In an exclusive interview with The Fly, MAIA Biotechnology's (MAIA) CEO Vlad Vitoc talked about the company, its pipeline, upcoming milestones, and much more.
LEAD ASSET THIO: MAIA Biotechnology is a targeted therapy, immune-oncology company, focused on development of first-in-class drugs with novel mechanisms of action that are intended to "meaningfully improve and extend the lives of people with cancer." "MAIA Biotechnology is a clinical stage oncology company. Here, we develop drugs for the treatment of cancer and focus on the telomere targeting agents," Vitoc explained in an exclusive interview with The Fly. The company's lead asset THIO is an investigational dual mechanism of action drug candidate incorporating telomere targeting and immunogenicity. THIO is a first-in-class investigational telomere-targeting agent currently in clinical development to evaluate its activity in Non-Small Cell Lung Cancer, or NSCLC.
Telomeres, along with the enzyme telomerase, play a fundamental role in the survival of cancer cells and their resistance to current therapies. The modified nucleotide 6-thio-2'-deoxyguanosine, or THIO, induces telomerase-dependent telomeric DNA modification, DNA damage responses, and selective cancer cell death. THIO-damaged telomeric fragments accumulate in cytosolic micronuclei and activates both innate and adaptive immune responses. The sequential treatment with THIO followed by PD-L1 inhibitors resulted in profound and persistent tumor regression in advanced, in vivo cancer models by induction of cancer type–specific immune memory, the company says. THIO is presently developed as a second or later line of treatment for NSCLC for patients that have progressed beyond the standard-of-care regimen of existing checkpoint inhibitors.
HIGH QUALITY DATA: Late last month, MAIA Biotechnology reported a 100% Disease Control Rate in second-line treatment for NSCLC in its ongoing phase 2 trial, THIO-101. The preliminary efficacy data is "promising given that the number surpasses the standard-of-care DCR, which ranges from 53% to 64%," the company said. Additionally, 88% DCR was achieved in third-line treatments in the trial, far exceeding the approximate 30% DCR reported in existing studies. The ongoing THIO-101 Phase 2 clinical trial has two primary objectives, namely to evaluate safety and assess clinical efficacy using Overall Response Rate as the primary clinical endpoint. "We presented data of the highest quality. I've never seen numbers like this. With a standard of care therapy, in first line of therapy, disease control rates are 70%, in second are 50%, and in third they're 30," the executive added.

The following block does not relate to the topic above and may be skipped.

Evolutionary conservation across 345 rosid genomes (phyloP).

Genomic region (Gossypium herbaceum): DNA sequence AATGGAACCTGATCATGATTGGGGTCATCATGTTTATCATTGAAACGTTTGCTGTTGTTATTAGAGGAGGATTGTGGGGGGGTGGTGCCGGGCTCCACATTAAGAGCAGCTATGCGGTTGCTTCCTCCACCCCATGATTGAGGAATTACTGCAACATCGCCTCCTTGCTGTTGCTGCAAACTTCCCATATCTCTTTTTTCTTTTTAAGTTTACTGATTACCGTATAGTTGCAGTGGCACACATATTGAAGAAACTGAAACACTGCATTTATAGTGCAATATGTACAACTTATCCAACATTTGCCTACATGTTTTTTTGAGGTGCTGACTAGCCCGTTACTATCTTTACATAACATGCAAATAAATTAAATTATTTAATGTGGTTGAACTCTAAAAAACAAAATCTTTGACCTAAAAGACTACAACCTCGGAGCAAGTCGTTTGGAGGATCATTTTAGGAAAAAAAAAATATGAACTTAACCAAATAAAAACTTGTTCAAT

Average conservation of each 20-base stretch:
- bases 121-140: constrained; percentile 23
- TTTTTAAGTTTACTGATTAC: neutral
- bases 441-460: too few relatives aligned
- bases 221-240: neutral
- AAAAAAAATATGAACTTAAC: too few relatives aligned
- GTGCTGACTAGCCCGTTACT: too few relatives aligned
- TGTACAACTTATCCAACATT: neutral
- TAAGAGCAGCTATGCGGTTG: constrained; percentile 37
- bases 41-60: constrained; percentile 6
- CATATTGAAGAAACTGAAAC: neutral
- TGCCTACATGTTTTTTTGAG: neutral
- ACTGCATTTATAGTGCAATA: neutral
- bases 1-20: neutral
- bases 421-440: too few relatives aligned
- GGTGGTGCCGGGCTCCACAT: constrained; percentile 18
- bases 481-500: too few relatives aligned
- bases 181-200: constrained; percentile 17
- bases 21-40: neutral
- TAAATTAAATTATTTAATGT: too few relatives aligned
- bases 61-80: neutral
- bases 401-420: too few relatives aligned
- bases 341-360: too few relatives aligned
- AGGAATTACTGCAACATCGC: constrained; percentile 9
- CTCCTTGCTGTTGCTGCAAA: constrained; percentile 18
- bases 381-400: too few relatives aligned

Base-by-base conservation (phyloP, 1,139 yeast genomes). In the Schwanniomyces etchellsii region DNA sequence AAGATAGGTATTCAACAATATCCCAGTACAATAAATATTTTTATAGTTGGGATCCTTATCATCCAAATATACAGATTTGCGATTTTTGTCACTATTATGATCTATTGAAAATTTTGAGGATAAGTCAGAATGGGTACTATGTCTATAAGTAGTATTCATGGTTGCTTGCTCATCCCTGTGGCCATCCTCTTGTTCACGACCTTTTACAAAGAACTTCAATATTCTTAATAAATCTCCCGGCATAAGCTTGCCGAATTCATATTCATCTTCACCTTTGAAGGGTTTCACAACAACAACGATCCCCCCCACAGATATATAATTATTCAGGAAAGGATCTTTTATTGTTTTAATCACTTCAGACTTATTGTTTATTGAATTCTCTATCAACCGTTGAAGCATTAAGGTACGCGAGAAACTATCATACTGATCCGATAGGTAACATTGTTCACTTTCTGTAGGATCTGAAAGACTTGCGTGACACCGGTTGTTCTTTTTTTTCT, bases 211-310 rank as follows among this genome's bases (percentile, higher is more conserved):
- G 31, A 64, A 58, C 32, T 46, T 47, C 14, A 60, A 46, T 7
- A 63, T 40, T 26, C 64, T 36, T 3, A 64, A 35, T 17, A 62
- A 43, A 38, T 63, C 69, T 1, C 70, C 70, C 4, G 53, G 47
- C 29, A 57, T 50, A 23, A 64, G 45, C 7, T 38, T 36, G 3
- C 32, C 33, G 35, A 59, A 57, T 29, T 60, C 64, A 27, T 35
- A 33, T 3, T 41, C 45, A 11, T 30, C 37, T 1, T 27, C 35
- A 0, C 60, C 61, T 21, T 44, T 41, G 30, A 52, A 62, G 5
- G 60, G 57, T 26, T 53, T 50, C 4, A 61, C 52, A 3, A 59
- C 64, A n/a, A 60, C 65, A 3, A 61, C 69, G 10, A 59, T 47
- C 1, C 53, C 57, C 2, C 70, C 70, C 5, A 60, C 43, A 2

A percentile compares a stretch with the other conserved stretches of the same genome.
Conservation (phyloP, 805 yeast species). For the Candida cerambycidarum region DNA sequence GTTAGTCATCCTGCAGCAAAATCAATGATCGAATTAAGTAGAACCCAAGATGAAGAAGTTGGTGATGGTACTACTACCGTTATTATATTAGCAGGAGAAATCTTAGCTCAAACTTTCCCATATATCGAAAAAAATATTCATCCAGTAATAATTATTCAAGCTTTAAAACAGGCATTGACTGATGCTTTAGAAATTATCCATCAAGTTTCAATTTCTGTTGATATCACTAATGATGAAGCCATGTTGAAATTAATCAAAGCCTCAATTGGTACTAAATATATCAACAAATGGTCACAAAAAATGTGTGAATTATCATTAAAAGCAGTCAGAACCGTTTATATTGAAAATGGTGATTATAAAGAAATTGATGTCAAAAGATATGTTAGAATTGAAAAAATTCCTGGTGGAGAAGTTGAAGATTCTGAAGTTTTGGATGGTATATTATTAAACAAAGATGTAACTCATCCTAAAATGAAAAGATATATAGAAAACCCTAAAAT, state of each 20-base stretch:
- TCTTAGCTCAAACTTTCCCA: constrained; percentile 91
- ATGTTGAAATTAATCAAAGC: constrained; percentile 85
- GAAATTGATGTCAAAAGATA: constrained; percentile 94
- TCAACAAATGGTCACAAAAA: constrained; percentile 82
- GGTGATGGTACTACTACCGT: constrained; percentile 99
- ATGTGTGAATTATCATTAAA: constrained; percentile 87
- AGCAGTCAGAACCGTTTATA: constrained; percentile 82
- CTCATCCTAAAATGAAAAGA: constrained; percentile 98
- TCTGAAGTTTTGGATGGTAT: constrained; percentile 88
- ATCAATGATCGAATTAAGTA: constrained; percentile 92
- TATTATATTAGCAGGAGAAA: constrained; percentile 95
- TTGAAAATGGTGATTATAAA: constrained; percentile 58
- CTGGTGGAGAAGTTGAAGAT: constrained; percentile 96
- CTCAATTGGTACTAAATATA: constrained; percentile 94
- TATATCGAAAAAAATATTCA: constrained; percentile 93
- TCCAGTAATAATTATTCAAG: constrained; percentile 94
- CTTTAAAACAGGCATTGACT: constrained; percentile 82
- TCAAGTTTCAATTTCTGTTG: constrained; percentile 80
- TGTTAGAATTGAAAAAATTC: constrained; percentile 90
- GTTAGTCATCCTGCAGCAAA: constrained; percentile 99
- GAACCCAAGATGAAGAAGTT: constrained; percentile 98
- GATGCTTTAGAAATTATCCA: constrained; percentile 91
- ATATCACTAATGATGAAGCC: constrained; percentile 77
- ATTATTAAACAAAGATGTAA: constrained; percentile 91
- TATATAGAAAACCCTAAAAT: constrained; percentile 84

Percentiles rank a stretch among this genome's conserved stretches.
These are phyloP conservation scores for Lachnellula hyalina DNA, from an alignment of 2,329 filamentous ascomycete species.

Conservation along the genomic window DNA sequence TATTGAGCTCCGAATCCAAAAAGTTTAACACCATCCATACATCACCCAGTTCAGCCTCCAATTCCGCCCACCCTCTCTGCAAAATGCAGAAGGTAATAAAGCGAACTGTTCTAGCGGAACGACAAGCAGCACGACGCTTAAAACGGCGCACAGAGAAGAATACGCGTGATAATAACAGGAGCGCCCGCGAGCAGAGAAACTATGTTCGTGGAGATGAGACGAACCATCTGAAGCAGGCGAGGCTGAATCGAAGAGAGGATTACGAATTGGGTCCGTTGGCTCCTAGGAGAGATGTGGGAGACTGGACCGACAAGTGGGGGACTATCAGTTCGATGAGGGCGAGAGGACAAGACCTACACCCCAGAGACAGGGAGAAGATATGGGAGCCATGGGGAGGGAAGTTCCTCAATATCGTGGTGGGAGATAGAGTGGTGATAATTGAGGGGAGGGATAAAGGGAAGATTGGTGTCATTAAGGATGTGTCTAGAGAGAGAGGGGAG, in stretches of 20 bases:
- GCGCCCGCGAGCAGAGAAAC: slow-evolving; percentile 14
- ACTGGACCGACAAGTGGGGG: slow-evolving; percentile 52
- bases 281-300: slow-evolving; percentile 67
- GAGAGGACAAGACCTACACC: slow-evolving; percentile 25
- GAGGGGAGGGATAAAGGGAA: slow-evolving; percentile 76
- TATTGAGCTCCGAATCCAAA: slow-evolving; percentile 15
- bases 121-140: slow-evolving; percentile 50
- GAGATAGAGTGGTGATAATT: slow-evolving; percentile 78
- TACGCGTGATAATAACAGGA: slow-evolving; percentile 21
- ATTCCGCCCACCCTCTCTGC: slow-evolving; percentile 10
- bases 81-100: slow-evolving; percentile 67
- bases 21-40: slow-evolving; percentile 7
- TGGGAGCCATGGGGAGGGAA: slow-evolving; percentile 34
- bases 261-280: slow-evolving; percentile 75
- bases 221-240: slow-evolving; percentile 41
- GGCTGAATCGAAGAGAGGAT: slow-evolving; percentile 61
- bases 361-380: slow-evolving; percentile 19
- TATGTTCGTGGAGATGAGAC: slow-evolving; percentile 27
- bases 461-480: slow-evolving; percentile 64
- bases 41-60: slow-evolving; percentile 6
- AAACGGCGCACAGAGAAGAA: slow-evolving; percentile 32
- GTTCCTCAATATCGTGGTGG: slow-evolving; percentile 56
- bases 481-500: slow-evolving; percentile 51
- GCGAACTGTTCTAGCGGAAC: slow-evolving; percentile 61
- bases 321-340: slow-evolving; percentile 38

THIO TRIALS: Aside from the trial in NSCLC, the company has two additional THIO trials planned. One of those is in colorectal, HCC, small cell lung cancer, while the other is a confirmatory/definitive approval basket study. "We have two trials planned and in fact, we'll have an additional one designed soon. There will be three trials soon. The drug THIO has a very broad spectrum of activity. So, we developed data in several tumor types, preclinically. Lung is one, but also liver -- extraordinary data in liver cancer, which is very difficult to treat --, brain cancer, small cell lung cancer, and colorectal cancer. We are planning to develop THIO in this indication as well," Vitoc explained.
SECOND-GENERATION PROGRAM: The company's THIO program drives the development pipeline of second-generation telomere targeting agents, which are still in a very early stage. "The second-generation program started about 18 months ago and we invented 84 new molecules. These molecules all work in the same manner, same mechanism of action, which is telomere targeting and immunogenic effect, training the immune system to attack the tumor and kill the tumor cells. And we tested them all in vitro and then in vivo, in animal models. Seven of them proved to be an order of magnitude compared to the original molecule in certain tumor types. So, we were developing them. Two of them started pre-IND development, then preclinical development towards IND, and we'll go to the clinic next year. And a third will start soon. We have four others in reserve that we're planning to start a new one every six to 12 months," MAIA's CEO told The Fly.
SEVERAL CATALYSTS AHEAD: Looking out over the remainder of the year and into early next year, MAIA's Vitoc highlights several upcoming catalysts. "We'll have several, but the most important catalyst coming up will be efficacy data from THIO 101. The first stop for efficacy was disease control rate and that is now in the bag. Next will be response rate. So, we're looking to see the tumors shrink. We are already seeing the shrinking effect in many patients, more to come. I think this will come in Q4 this year or at JPMorgan's conference. Then next year, we're going to plan a major beta release at ASCO in June in Chicago. And at that point, we will have selected the dose. We will have completed the enrollment in part B of the trial, which is the dose selection part, and selected a dose. And we'll be enrolling -- well underway -- in a registration cohort for accelerated approval, which we plan to finish by the end of next year. And then we plan to file for accelerated approval in 2025 with potential approval by end of 2025 or 2026" the executive says.
"Meet the Company" is The Fly's recurring series of exclusive short interviews with Executive Officers to offer a deeper look inside the company.